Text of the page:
The Sandbox Alienation (Distancing) Effect

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The Sandbox Alienation (Distancing) Effect

Post by Rachid Amri on Sat Mar 08, 2008 2:55 pm

The distancing effect (from the German Verfremdungseffekt) is a theatrical and cinematic device "which prevents the audience from losing itself passively and completely in the character created by the actor, and which consequently leads the audience to be a consciously critical observer."[1] The term was coined by playwright Bertolt Brecht to describe the aesthetics of epic theatre.

Contents
1 Origin
2 Techniques
3 Notes
4 See also

Origin
The term of Verfremdungseffekt is rooted in the Russian Formalist notion of the device of making strange or "priem ostranenie"[2], which literary critic Viktor Shklovsky claims is the essence of all art. Not long after seeing a performance by Mei Lanfang's company in Moscow in the spring of 1935[3], Brecht coined the German term to label an approach to theater that discouraged involving the audience in an illusory narrative world and in the emotions of the characters. Brecht thought the audience required an emotional distance to reflect on what is being presented in critical and objective ways, rather than being taken out of themselves as conventional entertainment attempts to do.

The proper English translation of Verfremdungseffekt is a matter of controversy. The word is sometimes rendered as defamiliarization effect, estrangement effect, distantiation, distancing effect or alienation effect. Fredric Jameson, in his book Brecht and Method, translates it as "the V-effekt", and many scholars simply leave the word untranslated.

The term has also been translated as alienation effect and, recently, "theatrical alienation." It most likely derives from a literal translation of its origin, making strange, which when studied in comparison to modern English, infers an act of alienation. The word in German is immediately understood both for its meaning of distance or alienation and also for its theatrical context. Hence, "theatrical alienation." Brecht wanted his audiences to become empathic observers, he wanted them to leave the theatre not sympathizing with the characters, but understanding the wrongdoing that occurred in the situation. It is only by being 'distanced' that the audience can be free to do this, if they were to be alienated they would not feel empowered to try and change the world, which was Brecht's goal and the driving force behind his drama.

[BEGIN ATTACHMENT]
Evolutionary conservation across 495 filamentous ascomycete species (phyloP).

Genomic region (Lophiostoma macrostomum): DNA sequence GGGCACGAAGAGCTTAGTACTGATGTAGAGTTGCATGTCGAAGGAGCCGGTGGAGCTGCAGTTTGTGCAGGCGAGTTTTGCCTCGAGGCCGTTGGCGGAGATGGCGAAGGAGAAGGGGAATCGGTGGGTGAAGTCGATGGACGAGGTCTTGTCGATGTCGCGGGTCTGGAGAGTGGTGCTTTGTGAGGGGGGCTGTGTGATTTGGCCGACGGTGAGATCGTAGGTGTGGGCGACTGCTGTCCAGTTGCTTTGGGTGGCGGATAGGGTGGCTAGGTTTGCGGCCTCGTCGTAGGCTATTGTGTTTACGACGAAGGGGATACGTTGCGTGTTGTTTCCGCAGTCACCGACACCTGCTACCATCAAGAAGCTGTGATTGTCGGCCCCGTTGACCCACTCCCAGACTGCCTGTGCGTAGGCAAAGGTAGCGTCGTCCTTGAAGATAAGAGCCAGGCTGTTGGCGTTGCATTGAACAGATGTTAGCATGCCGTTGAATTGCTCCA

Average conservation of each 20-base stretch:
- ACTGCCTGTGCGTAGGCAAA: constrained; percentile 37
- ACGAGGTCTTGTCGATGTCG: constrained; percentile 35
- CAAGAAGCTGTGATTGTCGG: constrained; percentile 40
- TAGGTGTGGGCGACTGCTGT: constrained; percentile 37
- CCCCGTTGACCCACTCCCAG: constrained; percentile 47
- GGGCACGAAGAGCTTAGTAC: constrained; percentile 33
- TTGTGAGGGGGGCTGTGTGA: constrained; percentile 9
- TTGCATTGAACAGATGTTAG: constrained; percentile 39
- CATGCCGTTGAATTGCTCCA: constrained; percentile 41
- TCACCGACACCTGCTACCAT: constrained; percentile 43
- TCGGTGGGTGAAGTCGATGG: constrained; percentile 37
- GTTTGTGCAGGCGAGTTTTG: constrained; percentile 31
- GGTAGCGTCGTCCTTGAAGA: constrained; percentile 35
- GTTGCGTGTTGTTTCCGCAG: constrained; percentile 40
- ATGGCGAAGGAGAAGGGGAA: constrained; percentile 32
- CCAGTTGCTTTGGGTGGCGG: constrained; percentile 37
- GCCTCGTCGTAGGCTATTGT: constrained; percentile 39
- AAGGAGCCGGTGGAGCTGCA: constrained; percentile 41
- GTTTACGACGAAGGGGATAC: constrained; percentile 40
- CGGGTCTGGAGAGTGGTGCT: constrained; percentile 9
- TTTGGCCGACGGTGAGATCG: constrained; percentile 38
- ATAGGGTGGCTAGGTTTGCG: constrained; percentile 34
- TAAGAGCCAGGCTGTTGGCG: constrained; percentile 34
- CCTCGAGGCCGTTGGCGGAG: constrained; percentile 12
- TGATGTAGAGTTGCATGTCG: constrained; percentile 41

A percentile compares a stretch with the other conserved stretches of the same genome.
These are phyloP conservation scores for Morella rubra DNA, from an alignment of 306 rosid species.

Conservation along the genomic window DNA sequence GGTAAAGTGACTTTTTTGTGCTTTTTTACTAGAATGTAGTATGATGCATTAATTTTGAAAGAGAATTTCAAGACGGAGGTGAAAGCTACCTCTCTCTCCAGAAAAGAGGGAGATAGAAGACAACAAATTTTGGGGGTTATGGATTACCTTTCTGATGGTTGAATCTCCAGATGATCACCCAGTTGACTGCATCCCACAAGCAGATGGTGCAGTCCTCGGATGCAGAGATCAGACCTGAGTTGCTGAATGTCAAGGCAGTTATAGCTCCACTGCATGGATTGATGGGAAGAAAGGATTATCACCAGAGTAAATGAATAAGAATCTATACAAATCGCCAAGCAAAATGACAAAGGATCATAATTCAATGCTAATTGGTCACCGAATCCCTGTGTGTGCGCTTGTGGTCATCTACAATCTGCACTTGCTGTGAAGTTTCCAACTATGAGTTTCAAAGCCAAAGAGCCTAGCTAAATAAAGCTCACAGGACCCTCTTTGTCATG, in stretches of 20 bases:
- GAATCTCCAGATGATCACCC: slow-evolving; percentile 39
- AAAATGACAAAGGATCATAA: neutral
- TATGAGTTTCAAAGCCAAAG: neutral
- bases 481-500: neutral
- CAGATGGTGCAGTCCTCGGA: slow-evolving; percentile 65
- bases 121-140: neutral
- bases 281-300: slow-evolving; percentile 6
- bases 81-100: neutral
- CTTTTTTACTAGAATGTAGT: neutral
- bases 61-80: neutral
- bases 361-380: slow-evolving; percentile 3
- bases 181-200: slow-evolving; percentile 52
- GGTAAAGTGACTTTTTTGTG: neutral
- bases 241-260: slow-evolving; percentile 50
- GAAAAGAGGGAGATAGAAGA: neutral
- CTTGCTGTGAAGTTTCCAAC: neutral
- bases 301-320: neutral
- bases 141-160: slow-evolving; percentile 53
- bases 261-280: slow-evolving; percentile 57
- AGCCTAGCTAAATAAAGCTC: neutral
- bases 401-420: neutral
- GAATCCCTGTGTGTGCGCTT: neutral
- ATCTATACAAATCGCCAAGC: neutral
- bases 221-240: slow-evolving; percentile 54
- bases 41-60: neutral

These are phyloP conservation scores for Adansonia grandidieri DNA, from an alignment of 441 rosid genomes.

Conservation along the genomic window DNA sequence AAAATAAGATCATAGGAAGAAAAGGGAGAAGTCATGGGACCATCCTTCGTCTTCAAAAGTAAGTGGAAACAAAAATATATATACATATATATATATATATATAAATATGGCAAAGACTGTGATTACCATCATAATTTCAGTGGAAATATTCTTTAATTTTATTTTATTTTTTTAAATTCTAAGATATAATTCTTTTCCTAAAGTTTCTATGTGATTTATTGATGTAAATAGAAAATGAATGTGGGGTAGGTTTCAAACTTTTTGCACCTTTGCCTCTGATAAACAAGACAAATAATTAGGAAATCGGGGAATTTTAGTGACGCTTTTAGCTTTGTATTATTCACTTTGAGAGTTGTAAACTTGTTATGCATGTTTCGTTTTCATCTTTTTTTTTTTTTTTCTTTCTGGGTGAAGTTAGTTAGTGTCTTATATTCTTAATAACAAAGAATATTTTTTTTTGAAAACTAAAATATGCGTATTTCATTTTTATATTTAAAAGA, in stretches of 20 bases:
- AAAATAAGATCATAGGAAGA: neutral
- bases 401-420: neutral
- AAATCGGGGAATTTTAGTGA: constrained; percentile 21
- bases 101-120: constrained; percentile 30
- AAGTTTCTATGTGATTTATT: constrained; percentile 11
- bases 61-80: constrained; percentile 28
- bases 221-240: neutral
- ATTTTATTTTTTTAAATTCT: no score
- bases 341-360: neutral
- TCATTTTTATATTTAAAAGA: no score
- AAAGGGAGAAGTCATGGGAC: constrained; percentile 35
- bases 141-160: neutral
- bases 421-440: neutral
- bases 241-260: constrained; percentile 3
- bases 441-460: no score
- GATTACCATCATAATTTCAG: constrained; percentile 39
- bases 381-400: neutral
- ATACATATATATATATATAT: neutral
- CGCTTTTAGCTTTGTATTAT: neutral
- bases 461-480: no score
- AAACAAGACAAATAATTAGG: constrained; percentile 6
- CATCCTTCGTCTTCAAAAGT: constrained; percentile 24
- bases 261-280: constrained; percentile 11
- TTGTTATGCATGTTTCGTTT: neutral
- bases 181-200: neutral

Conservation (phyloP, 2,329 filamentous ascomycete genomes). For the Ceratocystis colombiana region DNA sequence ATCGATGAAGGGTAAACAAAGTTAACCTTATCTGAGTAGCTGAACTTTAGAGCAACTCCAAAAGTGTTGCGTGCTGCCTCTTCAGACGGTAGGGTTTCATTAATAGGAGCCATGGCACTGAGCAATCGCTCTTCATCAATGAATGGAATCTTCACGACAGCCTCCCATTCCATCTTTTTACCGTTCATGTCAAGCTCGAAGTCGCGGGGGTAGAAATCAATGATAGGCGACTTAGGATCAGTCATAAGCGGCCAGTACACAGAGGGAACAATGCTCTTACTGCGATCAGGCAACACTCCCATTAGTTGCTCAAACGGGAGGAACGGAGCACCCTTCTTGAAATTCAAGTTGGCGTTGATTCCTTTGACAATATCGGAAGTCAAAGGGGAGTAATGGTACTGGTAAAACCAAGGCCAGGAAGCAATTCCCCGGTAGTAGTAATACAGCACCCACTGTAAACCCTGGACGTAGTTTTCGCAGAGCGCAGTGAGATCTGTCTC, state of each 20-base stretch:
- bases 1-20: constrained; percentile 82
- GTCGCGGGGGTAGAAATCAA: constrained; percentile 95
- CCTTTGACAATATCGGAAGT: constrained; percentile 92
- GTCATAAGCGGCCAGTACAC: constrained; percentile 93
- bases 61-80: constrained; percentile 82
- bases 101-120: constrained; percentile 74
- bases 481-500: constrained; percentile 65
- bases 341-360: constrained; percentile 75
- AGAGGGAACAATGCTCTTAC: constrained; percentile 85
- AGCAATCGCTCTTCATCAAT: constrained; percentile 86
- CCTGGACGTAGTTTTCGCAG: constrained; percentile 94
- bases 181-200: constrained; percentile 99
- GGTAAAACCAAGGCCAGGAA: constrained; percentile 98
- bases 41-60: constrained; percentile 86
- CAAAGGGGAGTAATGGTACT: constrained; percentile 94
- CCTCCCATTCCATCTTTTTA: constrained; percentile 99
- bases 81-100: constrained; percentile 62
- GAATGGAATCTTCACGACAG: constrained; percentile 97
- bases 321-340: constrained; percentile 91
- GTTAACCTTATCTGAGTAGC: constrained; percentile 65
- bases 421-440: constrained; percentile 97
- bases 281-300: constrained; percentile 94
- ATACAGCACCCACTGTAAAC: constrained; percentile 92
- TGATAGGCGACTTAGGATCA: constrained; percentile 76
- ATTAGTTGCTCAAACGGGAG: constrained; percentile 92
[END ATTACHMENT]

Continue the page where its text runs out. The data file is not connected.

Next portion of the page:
Techniques
The distancing effect is achieved by the way the "artist never acts as if there were a fourth wall besides the three surrounding him [...] The audience can no longer have the illusion of being the unseen spectator at an event which is really taking place." [4] The use of direct audience-address is one way of disrupting stage illusion and generating the distancing effect. In performance the performer "observes himself"; his object "to appear strange and even surprising to the audience. He achieves this by looking strangely at himself and his work."[5] To this day it is often a source of confusion when teaching performance as to whether the distancing effect is in relation to the audience or the actor.

By disclosing and making obvious the manipulative contrivances and "fictive" qualities of the medium, the viewer is alienated from any passive acceptance and enjoyment of the film as mere "entertainment". Instead, the viewer is forced into a critical, analytical frame of mind that serves to disabuse him of the notion that what he is watching is necessarily an inviolable, self-contained narrative. This alienation effect serves a didactic function insofar as it teaches the viewer not to take the style and content for granted, since the medium itself is highly constructed and contingent upon many cultural and economic conditions.

In theater, musical and pantomimic effects are used as barriers to empathy; in film, self-reflective film techniques are employed to disrupt the narrative flow and break the fourth wall to draw attention to the film-making process itself by addressing the viewer.

Rachid Amri
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